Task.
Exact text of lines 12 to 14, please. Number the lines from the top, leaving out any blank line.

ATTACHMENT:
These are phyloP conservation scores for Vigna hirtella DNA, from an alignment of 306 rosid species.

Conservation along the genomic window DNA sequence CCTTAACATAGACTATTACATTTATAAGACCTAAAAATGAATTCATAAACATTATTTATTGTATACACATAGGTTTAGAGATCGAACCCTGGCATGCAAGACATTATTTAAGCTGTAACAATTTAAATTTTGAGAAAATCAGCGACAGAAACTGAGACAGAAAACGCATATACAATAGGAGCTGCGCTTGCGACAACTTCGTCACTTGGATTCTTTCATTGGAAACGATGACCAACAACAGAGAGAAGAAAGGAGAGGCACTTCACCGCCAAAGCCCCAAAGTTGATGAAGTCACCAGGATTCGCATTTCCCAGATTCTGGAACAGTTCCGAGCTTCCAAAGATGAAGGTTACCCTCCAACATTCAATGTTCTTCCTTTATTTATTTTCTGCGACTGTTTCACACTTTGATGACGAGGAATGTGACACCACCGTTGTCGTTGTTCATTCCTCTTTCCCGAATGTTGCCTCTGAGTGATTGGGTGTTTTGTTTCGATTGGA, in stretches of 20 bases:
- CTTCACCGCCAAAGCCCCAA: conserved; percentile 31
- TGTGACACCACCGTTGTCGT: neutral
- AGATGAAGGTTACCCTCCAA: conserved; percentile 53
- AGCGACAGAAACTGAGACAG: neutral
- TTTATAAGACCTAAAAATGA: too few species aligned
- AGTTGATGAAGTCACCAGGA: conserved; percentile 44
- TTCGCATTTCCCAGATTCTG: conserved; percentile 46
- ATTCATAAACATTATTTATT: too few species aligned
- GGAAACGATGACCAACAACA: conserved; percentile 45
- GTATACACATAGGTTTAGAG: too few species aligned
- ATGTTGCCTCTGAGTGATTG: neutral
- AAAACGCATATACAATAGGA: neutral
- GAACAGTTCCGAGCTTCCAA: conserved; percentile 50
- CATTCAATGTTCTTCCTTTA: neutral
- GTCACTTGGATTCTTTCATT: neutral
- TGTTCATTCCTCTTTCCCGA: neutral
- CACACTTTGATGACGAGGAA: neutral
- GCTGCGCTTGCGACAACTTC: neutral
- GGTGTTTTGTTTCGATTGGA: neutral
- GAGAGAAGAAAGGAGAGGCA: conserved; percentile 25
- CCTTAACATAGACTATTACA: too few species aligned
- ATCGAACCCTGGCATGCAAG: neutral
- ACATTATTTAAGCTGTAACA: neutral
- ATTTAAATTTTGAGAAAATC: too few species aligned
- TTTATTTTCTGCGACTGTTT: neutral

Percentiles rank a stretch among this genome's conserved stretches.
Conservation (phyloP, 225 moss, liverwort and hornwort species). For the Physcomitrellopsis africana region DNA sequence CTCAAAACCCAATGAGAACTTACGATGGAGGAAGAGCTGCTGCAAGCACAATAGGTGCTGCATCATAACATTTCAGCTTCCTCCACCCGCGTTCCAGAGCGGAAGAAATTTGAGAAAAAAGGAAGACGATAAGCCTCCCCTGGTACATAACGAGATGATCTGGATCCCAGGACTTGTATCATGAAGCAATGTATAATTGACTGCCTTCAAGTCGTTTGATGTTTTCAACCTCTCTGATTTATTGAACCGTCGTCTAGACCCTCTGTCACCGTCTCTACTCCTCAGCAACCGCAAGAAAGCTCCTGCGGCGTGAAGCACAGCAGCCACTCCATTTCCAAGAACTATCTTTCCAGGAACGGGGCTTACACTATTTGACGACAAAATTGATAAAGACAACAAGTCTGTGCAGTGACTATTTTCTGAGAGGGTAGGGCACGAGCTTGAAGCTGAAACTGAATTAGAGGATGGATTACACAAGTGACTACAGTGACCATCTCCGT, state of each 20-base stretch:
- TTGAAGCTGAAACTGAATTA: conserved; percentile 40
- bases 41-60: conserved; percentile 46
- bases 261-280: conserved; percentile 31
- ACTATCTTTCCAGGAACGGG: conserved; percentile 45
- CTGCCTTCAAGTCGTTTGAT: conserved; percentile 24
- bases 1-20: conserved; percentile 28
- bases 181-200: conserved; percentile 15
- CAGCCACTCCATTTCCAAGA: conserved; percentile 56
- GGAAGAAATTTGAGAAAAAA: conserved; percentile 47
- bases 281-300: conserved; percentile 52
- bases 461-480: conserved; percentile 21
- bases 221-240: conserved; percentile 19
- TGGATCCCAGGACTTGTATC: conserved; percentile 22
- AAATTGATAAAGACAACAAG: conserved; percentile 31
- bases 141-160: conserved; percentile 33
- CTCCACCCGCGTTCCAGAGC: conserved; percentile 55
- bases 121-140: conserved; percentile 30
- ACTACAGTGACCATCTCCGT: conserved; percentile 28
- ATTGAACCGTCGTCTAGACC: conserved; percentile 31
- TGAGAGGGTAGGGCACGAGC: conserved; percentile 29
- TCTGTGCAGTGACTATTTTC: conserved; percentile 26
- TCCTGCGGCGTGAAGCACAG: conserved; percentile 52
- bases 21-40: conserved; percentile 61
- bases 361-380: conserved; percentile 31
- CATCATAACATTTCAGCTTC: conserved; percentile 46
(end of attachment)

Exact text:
- GTATACACATAGGTTTAGAG: too few species aligned
- ATGTTGCCTCTGAGTGATTG: neutral
- AAAACGCATATACAATAGGA: neutral